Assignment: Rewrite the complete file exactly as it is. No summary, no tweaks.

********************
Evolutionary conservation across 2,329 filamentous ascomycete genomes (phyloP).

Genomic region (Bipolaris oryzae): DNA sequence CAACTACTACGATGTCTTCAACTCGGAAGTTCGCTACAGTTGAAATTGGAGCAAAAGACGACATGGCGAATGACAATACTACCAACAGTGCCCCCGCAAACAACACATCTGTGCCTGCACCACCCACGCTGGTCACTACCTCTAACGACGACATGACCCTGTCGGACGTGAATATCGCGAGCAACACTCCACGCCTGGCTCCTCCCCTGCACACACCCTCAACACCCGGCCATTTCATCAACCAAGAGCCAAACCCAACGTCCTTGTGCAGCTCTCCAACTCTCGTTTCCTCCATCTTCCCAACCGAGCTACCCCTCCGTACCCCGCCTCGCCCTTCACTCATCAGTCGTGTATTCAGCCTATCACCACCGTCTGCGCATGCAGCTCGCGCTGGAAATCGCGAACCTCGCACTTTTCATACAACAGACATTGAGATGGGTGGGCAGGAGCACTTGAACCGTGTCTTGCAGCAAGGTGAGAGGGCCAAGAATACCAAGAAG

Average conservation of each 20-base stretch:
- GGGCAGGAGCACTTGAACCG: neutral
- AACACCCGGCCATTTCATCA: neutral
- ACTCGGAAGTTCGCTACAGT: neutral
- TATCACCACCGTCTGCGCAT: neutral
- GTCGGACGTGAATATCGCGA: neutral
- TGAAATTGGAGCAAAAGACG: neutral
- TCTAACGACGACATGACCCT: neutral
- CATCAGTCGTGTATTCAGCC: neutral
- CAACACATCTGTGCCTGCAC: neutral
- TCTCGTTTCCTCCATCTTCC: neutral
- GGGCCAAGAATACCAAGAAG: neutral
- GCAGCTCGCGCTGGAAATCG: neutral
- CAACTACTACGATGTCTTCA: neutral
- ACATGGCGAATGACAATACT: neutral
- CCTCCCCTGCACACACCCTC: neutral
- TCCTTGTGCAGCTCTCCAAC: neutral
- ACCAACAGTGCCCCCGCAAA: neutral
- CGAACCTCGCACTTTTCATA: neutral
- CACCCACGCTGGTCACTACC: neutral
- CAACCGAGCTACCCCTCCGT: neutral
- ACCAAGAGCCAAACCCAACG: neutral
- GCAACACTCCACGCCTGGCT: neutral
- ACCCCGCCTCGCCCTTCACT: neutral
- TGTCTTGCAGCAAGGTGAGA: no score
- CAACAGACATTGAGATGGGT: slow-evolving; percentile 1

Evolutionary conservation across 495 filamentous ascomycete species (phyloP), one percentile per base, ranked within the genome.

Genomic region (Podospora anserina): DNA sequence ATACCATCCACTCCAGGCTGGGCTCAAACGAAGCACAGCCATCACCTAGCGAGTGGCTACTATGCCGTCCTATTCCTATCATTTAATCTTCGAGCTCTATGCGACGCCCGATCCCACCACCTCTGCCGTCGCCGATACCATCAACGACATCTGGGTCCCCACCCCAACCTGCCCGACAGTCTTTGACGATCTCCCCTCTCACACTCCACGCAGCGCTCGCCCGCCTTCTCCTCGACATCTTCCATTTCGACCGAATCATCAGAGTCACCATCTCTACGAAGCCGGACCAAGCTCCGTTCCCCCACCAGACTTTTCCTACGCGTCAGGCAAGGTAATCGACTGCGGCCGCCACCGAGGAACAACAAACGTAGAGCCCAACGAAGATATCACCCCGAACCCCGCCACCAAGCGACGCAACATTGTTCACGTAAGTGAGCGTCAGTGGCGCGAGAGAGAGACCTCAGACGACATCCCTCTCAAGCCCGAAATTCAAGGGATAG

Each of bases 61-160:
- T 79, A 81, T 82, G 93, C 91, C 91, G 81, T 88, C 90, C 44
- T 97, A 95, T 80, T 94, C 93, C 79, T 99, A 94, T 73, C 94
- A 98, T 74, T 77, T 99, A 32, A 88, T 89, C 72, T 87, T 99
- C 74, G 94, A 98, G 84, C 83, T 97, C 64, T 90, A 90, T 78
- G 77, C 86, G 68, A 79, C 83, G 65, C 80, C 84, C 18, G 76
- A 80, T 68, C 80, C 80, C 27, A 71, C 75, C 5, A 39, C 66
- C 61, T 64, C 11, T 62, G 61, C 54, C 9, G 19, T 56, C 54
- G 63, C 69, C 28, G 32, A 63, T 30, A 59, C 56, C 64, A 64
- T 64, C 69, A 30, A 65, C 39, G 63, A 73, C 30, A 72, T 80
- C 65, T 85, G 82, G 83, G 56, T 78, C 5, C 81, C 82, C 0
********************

Evolutionary conservation across 2,329 filamentous ascomycete genomes (phyloP).

Genomic region (Bipolaris oryzae): DNA sequence CAACTACTACGATGTCTTCAACTCGGAAGTTCGCTACAGTTGAAATTGGAGCAAAAGACGACATGGCGAATGACAATACTACCAACAGTGCCCCCGCAAACAACACATCTGTGCCTGCACCACCCACGCTGGTCACTACCTCTAACGACGACATGACCCTGTCGGACGTGAATATCGCGAGCAACACTCCACGCCTGGCTCCTCCCCTGCACACACCCTCAACACCCGGCCATTTCATCAACCAAGAGCCAAACCCAACGTCCTTGTGCAGCTCTCCAACTCTCGTTTCCTCCATCTTCCCAACCGAGCTACCCCTCCGTACCCCGCCTCGCCCTTCACTCATCAGTCGTGTATTCAGCCTATCACCACCGTCTGCGCATGCAGCTCGCGCTGGAAATCGCGAACCTCGCACTTTTCATACAACAGACATTGAGATGGGTGGGCAGGAGCACTTGAACCGTGTCTTGCAGCAAGGTGAGAGGGCCAAGAATACCAAGAAG

Average conservation of each 20-base stretch:
- GGGCAGGAGCACTTGAACCG: neutral
- AACACCCGGCCATTTCATCA: neutral
- ACTCGGAAGTTCGCTACAGT: neutral
- TATCACCACCGTCTGCGCAT: neutral
- GTCGGACGTGAATATCGCGA: neutral
- TGAAATTGGAGCAAAAGACG: neutral
- TCTAACGACGACATGACCCT: neutral
- CATCAGTCGTGTATTCAGCC: neutral
- CAACACATCTGTGCCTGCAC: neutral
- TCTCGTTTCCTCCATCTTCC: neutral
- GGGCCAAGAATACCAAGAAG: neutral
- GCAGCTCGCGCTGGAAATCG: neutral
- CAACTACTACGATGTCTTCA: neutral
- ACATGGCGAATGACAATACT: neutral
- CCTCCCCTGCACACACCCTC: neutral
- TCCTTGTGCAGCTCTCCAAC: neutral
- ACCAACAGTGCCCCCGCAAA: neutral
- CGAACCTCGCACTTTTCATA: neutral
- CACCCACGCTGGTCACTACC: neutral
- CAACCGAGCTACCCCTCCGT: neutral
- ACCAAGAGCCAAACCCAACG: neutral
- GCAACACTCCACGCCTGGCT: neutral
- ACCCCGCCTCGCCCTTCACT: neutral
- TGTCTTGCAGCAAGGTGAGA: no score
- CAACAGACATTGAGATGGGT: slow-evolving; percentile 1

Evolutionary conservation across 495 filamentous ascomycete species (phyloP), one percentile per base, ranked within the genome.

Genomic region (Podospora anserina): DNA sequence ATACCATCCACTCCAGGCTGGGCTCAAACGAAGCACAGCCATCACCTAGCGAGTGGCTACTATGCCGTCCTATTCCTATCATTTAATCTTCGAGCTCTATGCGACGCCCGATCCCACCACCTCTGCCGTCGCCGATACCATCAACGACATCTGGGTCCCCACCCCAACCTGCCCGACAGTCTTTGACGATCTCCCCTCTCACACTCCACGCAGCGCTCGCCCGCCTTCTCCTCGACATCTTCCATTTCGACCGAATCATCAGAGTCACCATCTCTACGAAGCCGGACCAAGCTCCGTTCCCCCACCAGACTTTTCCTACGCGTCAGGCAAGGTAATCGACTGCGGCCGCCACCGAGGAACAACAAACGTAGAGCCCAACGAAGATATCACCCCGAACCCCGCCACCAAGCGACGCAACATTGTTCACGTAAGTGAGCGTCAGTGGCGCGAGAGAGAGACCTCAGACGACATCCCTCTCAAGCCCGAAATTCAAGGGATAG

Each of bases 61-160:
- T 79, A 81, T 82, G 93, C 91, C 91, G 81, T 88, C 90, C 44
- T 97, A 95, T 80, T 94, C 93, C 79, T 99, A 94, T 73, C 94
- A 98, T 74, T 77, T 99, A 32, A 88, T 89, C 72, T 87, T 99
- C 74, G 94, A 98, G 84, C 83, T 97, C 64, T 90, A 90, T 78
- G 77, C 86, G 68, A 79, C 83, G 65, C 80, C 84, C 18, G 76
- A 80, T 68, C 80, C 80, C 27, A 71, C 75, C 5, A 39, C 66
- C 61, T 64, C 11, T 62, G 61, C 54, C 9, G 19, T 56, C 54
- G 63, C 69, C 28, G 32, A 63, T 30, A 59, C 56, C 64, A 64
- T 64, C 69, A 30, A 65, C 39, G 63, A 73, C 30, A 72, T 80
- C 65, T 85, G 82, G 83, G 56, T 78, C 5, C 81, C 82, C 0